Alcatel-Lucent has developed a prototype technology that could dramatically increase the speed of data communications over the copper wires that make up the majority of the world’s telephone infrastructure. The technology combines three existing techniques, known as bonding, vectoring, and DSL phantom mode. It can reach speeds of 300 megabits per second at a distance of 400 meters from a communications hub, and 100 megabits per second at one kilometer.
Squeezing more speed out of copper connections is an important goal for telecommunications companies in the United States. They want to compete with the 50-megabit-per-second speeds offered by cable providers, but DSL connections transmit data through telephone lines–a fundamentally different technology from that used by cable companies. Alcatel-Lucent’s technology could help these companies extend high-speed Internet access before next-generation fiber-optic networks become widely available.
The first two components of the prototype system, vectoring and bonding, are standard ways to increase the speed of DSL broadband connections: vectoring cancels out noise in a DSL line, and bonding treats multiple lines as if they were a single cable, which increases bandwidth by a multiple almost equal to the number of cables involved. Neither technique is widely used in the United States, but bonding is deployed to a limited extent in both Asia and Europe, where high urban density makes it more economical.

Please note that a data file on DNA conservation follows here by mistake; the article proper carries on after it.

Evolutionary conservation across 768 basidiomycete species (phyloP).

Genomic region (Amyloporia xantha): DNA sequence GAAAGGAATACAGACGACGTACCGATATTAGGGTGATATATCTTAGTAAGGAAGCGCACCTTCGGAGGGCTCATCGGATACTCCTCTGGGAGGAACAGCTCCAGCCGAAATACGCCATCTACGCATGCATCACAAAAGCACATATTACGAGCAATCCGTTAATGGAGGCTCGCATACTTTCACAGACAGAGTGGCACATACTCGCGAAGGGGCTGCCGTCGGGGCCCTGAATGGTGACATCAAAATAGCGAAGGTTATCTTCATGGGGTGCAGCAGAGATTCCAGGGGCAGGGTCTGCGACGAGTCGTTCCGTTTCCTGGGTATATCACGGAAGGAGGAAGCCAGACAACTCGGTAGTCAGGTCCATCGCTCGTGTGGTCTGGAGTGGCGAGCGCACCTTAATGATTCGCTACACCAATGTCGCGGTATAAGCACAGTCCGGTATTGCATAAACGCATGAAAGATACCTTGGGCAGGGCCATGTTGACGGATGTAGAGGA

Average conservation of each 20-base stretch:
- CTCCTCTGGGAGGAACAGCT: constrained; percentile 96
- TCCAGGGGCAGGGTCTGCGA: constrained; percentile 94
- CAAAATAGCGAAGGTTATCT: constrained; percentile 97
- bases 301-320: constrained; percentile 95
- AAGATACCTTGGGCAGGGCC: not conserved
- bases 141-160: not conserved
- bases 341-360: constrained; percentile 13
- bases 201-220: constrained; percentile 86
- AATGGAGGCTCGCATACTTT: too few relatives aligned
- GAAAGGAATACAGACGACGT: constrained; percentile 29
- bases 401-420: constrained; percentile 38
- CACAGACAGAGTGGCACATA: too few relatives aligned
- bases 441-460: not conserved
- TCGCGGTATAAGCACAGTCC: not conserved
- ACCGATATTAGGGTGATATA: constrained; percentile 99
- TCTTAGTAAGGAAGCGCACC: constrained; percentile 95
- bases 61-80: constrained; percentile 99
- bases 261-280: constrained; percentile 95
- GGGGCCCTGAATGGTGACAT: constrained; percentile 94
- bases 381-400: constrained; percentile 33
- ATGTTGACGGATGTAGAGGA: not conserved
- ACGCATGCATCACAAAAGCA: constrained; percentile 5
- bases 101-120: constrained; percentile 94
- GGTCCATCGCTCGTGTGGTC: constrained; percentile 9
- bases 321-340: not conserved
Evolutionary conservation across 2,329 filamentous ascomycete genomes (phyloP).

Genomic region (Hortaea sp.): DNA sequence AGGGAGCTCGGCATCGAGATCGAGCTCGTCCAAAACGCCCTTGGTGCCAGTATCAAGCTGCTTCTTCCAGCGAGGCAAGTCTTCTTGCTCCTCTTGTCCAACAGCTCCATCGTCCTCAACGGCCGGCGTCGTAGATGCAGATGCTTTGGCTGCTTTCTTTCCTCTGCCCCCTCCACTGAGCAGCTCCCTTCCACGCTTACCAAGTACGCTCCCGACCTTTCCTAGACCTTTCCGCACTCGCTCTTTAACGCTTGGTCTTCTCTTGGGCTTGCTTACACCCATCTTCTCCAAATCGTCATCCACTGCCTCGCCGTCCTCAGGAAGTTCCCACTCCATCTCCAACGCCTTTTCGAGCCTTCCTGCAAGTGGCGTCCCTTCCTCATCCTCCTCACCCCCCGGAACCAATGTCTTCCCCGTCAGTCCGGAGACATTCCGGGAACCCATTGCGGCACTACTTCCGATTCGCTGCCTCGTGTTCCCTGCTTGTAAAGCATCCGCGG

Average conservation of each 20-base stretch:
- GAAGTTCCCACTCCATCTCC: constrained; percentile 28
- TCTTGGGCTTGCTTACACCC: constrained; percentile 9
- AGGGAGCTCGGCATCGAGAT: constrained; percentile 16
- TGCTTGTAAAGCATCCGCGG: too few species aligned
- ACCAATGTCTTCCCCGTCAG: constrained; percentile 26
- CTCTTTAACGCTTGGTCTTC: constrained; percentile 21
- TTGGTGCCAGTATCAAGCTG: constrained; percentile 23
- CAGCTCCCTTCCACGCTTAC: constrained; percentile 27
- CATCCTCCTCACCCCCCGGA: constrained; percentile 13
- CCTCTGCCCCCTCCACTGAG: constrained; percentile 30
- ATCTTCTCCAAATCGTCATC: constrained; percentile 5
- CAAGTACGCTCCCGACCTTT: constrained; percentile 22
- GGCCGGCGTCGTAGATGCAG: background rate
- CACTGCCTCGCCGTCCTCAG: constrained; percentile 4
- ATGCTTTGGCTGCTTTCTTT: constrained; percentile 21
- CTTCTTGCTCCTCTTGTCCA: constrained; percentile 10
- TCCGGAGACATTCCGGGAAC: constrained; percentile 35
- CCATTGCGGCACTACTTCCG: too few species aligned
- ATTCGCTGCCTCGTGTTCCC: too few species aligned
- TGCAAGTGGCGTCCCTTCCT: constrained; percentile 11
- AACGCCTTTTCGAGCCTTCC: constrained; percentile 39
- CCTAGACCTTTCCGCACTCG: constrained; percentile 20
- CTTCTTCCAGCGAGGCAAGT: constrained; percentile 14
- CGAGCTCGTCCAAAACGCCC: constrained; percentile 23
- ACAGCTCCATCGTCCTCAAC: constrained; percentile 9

The third component, “phantom mode,” is based on a networking trick invented in 1886 by electrical engineer and telephony pioneer John J. Carty, who later became a vice president at AT&T.
A digital signal is normally transmitted through two wires twisted together–one positive and the other negative. Carty realized that it is possible to send a third signal on top of four wires separated into two twisted pairs. The negative half of this “phantom” connection is sent down one twisted pair (which is already carrying a conventional signal), and the positive half down is sent down other twisted pair. At the destination, analog processors are used to extract all three signals–two real and one “phantom”–from the two pairs.
The challenge, says Stefaan Vanhastel, director of product marketing at Alcatel-Lucent, is that any additional bandwidth gained by creating a phantom channel can easily be swamped by the increased noise that the technique introduces. The noise arises because telephone wires are often bundled tightly into a single cable, allowing for electrical induction, or “cross-talk”, between them.